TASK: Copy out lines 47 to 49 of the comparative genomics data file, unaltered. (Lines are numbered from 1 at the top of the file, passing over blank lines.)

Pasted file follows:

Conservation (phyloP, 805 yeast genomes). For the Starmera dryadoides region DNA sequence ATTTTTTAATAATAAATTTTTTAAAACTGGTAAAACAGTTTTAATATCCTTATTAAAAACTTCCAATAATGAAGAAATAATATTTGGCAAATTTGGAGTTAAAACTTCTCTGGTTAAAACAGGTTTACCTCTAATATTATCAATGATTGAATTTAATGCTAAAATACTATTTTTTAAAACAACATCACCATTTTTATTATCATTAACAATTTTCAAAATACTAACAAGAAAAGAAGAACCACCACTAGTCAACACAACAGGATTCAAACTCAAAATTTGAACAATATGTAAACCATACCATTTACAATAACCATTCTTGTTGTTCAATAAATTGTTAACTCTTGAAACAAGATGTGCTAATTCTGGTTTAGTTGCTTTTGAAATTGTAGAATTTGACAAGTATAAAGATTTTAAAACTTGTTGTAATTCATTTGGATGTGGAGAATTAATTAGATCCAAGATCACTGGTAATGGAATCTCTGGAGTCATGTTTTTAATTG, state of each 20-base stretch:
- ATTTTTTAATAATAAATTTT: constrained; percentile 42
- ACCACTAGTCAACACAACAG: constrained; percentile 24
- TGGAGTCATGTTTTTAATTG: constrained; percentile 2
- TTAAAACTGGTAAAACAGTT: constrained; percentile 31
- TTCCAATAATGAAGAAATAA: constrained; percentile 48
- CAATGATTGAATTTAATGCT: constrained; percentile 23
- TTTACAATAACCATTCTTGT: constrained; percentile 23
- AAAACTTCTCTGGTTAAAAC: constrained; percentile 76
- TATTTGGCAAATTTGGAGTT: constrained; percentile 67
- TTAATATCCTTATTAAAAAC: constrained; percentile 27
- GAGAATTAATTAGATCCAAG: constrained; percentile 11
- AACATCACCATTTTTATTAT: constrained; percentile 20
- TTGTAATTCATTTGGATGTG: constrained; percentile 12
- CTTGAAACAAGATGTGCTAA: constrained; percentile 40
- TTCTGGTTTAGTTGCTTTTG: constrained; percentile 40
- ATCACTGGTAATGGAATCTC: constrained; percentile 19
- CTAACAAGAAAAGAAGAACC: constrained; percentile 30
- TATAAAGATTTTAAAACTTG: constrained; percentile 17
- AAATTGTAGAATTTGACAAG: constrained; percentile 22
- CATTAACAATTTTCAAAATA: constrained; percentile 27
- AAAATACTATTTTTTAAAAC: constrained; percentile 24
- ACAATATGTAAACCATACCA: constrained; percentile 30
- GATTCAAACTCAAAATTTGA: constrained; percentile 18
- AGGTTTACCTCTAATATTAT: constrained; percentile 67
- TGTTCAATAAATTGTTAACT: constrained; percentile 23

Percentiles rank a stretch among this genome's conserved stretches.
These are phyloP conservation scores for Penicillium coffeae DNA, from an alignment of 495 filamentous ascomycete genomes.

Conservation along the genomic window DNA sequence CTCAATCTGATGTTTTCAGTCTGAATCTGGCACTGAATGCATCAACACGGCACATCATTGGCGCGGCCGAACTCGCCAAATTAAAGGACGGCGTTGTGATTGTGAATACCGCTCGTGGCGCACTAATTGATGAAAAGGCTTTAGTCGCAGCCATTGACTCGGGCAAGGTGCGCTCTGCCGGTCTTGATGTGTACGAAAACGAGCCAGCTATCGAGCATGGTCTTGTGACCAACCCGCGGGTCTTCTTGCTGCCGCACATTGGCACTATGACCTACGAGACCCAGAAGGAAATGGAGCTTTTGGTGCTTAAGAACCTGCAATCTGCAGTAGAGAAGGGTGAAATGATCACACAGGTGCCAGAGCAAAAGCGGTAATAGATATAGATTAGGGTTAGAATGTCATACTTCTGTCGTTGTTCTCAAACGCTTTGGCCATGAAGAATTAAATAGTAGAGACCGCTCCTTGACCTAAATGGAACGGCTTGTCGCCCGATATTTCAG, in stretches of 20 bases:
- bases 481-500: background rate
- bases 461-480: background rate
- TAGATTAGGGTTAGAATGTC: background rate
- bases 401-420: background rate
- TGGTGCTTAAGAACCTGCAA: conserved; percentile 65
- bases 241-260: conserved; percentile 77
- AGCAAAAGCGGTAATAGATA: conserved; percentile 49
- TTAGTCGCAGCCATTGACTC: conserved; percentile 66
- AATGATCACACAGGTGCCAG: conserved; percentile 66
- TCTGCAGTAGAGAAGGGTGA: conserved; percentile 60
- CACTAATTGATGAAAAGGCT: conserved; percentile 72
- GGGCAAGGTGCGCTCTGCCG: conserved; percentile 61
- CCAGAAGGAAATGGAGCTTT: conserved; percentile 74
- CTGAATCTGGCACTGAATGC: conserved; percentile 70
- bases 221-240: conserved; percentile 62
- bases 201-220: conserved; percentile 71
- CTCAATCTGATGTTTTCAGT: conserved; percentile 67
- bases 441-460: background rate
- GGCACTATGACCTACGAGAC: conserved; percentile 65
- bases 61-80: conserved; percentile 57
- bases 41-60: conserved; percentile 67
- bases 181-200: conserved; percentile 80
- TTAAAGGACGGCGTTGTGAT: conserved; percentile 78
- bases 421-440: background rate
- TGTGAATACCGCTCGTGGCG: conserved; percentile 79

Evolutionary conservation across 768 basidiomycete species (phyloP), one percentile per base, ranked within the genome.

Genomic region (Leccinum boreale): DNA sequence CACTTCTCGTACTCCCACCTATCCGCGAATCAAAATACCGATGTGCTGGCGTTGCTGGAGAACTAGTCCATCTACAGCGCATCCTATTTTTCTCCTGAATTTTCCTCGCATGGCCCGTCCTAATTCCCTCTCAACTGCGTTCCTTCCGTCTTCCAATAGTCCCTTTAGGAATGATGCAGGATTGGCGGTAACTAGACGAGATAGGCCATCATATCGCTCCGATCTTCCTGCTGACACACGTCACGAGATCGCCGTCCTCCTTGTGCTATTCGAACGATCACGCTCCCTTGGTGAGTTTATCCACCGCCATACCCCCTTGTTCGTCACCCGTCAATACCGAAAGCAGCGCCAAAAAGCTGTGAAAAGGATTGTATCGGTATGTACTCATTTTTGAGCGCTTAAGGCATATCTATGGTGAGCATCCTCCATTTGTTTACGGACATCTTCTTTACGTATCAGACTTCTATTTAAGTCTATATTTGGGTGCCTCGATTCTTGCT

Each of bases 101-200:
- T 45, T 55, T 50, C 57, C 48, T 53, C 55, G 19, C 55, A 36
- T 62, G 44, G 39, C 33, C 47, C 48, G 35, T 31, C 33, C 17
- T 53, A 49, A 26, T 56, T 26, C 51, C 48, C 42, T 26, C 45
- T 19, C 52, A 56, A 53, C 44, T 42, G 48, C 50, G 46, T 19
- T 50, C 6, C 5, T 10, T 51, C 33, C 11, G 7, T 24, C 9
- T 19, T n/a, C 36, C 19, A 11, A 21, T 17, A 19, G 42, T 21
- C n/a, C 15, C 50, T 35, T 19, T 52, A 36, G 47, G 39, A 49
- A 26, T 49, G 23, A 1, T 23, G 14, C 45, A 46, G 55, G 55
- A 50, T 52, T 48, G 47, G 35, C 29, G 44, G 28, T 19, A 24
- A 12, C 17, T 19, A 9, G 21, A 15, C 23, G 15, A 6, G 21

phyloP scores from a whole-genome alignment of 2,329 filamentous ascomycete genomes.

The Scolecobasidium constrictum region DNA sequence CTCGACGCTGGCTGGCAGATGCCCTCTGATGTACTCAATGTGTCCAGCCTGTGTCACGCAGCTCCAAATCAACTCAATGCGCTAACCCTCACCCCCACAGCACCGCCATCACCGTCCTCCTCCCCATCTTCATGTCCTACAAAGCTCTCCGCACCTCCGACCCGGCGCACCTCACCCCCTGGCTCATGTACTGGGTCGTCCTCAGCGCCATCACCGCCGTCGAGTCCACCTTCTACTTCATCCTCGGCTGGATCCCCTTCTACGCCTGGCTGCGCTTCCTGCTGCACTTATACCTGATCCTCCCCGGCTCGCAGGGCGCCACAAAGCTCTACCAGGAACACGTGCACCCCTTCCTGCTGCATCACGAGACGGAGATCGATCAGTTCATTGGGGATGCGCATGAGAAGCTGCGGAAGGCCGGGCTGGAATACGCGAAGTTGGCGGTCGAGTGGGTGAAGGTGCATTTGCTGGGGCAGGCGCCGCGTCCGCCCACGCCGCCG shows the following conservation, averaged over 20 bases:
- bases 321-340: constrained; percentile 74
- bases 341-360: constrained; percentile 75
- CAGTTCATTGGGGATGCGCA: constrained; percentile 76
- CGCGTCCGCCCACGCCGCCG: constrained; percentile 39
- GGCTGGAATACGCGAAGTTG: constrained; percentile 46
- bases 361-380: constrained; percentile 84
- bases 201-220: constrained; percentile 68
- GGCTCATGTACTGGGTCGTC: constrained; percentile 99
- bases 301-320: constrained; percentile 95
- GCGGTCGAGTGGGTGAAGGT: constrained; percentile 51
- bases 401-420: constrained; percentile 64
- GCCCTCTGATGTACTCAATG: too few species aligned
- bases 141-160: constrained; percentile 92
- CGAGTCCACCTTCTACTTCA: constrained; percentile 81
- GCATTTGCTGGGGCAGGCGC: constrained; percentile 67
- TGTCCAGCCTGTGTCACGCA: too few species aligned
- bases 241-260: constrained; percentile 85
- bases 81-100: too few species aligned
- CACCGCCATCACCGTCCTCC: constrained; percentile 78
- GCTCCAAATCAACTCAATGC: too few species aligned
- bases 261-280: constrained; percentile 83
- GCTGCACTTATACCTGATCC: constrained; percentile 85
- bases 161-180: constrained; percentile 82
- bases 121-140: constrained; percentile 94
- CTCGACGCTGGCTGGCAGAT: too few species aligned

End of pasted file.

- bases 441-460: background rate
- GGCACTATGACCTACGAGAC: conserved; percentile 65
- bases 61-80: conserved; percentile 57